COLUMBUS, N.M. -- U.S. Customs and Border Protection Office of Field Operations Agriculture Specialists working at the Columbus port of entry seized 22 rolls of Mexican bologna February 7. Bologna is a prohibited product because it is made from pork and has the potential for introducing foreign animal diseases to the U.S. pork industry.
The seizure was made at 8 a.m. when a 2019 Nissan Rogue being driven by a 49-year-old legal permanent resident from Albuquerque entered the port from Mexico. CBP officers performing an inspection spotted multiple red rolls in the trunk/hatchback area of the vehicle. Additional rolls were found hidden inside luggage.
The weight of the contraband meat was 194 pounds. The bologna was seized and destroyed and the driver was assessed a $500 civil penalty.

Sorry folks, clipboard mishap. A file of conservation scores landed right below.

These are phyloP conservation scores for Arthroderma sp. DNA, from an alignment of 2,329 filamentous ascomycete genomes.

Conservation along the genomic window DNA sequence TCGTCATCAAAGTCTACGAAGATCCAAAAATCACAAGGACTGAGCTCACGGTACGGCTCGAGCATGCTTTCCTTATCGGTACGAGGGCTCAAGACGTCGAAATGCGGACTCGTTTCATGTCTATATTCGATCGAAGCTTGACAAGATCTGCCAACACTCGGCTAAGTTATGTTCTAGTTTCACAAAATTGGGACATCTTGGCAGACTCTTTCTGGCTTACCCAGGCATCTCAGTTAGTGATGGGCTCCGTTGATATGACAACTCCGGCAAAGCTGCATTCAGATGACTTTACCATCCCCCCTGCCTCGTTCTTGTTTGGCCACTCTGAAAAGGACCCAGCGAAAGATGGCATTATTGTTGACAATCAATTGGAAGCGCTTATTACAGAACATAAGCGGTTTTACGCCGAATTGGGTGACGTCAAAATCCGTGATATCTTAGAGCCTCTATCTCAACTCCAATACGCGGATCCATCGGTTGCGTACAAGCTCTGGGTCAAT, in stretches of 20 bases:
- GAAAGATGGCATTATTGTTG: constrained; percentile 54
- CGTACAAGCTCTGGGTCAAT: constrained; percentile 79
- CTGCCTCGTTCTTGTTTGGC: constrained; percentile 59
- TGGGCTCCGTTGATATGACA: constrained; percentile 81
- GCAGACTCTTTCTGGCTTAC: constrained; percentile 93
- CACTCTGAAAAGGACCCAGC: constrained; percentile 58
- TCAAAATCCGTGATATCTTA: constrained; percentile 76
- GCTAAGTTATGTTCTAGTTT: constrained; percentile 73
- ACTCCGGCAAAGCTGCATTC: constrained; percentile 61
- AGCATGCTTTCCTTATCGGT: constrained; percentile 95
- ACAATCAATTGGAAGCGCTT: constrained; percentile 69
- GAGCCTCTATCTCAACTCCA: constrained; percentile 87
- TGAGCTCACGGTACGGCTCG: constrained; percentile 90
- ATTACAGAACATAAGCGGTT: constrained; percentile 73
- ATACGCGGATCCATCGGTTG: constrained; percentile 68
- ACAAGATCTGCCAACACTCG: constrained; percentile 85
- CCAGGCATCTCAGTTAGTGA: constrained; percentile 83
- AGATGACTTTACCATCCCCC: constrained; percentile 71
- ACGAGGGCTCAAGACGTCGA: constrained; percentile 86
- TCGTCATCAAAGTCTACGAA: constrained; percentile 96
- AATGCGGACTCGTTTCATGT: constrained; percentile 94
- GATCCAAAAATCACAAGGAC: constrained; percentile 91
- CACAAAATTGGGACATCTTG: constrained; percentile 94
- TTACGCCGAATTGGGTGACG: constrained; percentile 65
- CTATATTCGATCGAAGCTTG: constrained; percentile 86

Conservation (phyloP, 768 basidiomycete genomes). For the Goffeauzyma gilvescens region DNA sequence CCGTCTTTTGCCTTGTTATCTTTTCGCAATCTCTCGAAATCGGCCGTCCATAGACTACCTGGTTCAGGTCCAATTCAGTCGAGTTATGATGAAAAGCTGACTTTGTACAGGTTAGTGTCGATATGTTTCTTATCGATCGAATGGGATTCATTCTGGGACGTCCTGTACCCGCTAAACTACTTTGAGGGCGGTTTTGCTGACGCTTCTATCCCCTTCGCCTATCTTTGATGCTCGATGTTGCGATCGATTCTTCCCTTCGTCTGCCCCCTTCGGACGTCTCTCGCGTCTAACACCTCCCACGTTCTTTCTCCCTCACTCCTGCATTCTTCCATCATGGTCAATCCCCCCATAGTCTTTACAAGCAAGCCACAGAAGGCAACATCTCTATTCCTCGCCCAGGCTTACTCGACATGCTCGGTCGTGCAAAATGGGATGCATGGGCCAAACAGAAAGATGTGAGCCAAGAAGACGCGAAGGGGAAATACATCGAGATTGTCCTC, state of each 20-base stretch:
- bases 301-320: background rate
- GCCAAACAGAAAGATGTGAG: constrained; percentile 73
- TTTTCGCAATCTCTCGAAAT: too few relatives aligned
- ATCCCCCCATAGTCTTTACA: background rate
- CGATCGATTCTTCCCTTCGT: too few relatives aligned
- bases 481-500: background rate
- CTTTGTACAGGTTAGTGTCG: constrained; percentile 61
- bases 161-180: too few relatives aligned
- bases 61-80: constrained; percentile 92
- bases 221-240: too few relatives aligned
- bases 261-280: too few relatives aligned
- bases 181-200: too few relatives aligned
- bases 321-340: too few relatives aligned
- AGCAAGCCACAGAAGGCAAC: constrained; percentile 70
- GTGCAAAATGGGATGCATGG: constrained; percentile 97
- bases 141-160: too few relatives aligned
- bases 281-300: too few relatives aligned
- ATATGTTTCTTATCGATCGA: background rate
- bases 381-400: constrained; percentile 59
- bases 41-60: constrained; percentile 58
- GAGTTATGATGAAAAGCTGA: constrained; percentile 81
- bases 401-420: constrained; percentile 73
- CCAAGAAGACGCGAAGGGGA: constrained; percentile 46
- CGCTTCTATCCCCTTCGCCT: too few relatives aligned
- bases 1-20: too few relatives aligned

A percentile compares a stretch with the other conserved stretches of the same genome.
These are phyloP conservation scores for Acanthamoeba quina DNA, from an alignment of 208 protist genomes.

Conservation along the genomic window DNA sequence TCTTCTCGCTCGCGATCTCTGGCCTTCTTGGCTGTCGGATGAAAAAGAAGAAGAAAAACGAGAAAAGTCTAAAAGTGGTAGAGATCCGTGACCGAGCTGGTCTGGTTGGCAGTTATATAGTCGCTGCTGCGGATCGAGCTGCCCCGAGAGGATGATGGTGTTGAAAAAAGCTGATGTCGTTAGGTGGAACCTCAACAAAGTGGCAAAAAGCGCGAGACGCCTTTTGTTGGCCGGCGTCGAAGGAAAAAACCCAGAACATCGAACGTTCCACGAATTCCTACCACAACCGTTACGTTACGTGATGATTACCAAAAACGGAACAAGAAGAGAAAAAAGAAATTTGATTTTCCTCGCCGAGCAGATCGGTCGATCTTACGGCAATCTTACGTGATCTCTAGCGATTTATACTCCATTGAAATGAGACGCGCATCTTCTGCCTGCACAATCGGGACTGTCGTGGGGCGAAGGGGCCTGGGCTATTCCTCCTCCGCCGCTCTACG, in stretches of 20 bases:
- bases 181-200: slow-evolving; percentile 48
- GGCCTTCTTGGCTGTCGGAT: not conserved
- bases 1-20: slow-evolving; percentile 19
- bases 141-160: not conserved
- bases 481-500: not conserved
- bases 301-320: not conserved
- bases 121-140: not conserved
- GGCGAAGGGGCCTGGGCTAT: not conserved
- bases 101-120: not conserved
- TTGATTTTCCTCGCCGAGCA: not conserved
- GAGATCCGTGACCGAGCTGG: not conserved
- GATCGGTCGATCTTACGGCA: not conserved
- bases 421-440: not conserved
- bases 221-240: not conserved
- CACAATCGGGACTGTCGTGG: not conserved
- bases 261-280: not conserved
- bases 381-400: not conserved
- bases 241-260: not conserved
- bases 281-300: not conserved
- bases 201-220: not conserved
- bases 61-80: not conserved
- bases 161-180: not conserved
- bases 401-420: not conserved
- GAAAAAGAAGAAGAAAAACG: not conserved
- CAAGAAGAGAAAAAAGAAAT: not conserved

"It is important that travelers understand they should declare all items they are transporting from abroad to avoid fines and penalties. A properly declared prohibited item can be abandoned at the port without consequence," said CBP Columbus Port Director Tony Hall.
CBP has been entrusted with enforcing hundreds of laws for 40 other government agencies, such as the U.S. Fish and Wildlife Service, the U.S. Department of Agriculture and the Centers for Disease Control and Prevention. These agencies require that unsafe items are not allowed to enter the United States. CBP officers are always at ports of entry and assume the responsibility of protecting America from all threats.
While anti-terrorism is the primary mission of U.S. Customs and Border Protection, the inspection process at the ports of entry associated with this mission results in impressive numbers of enforcement actions in all categories.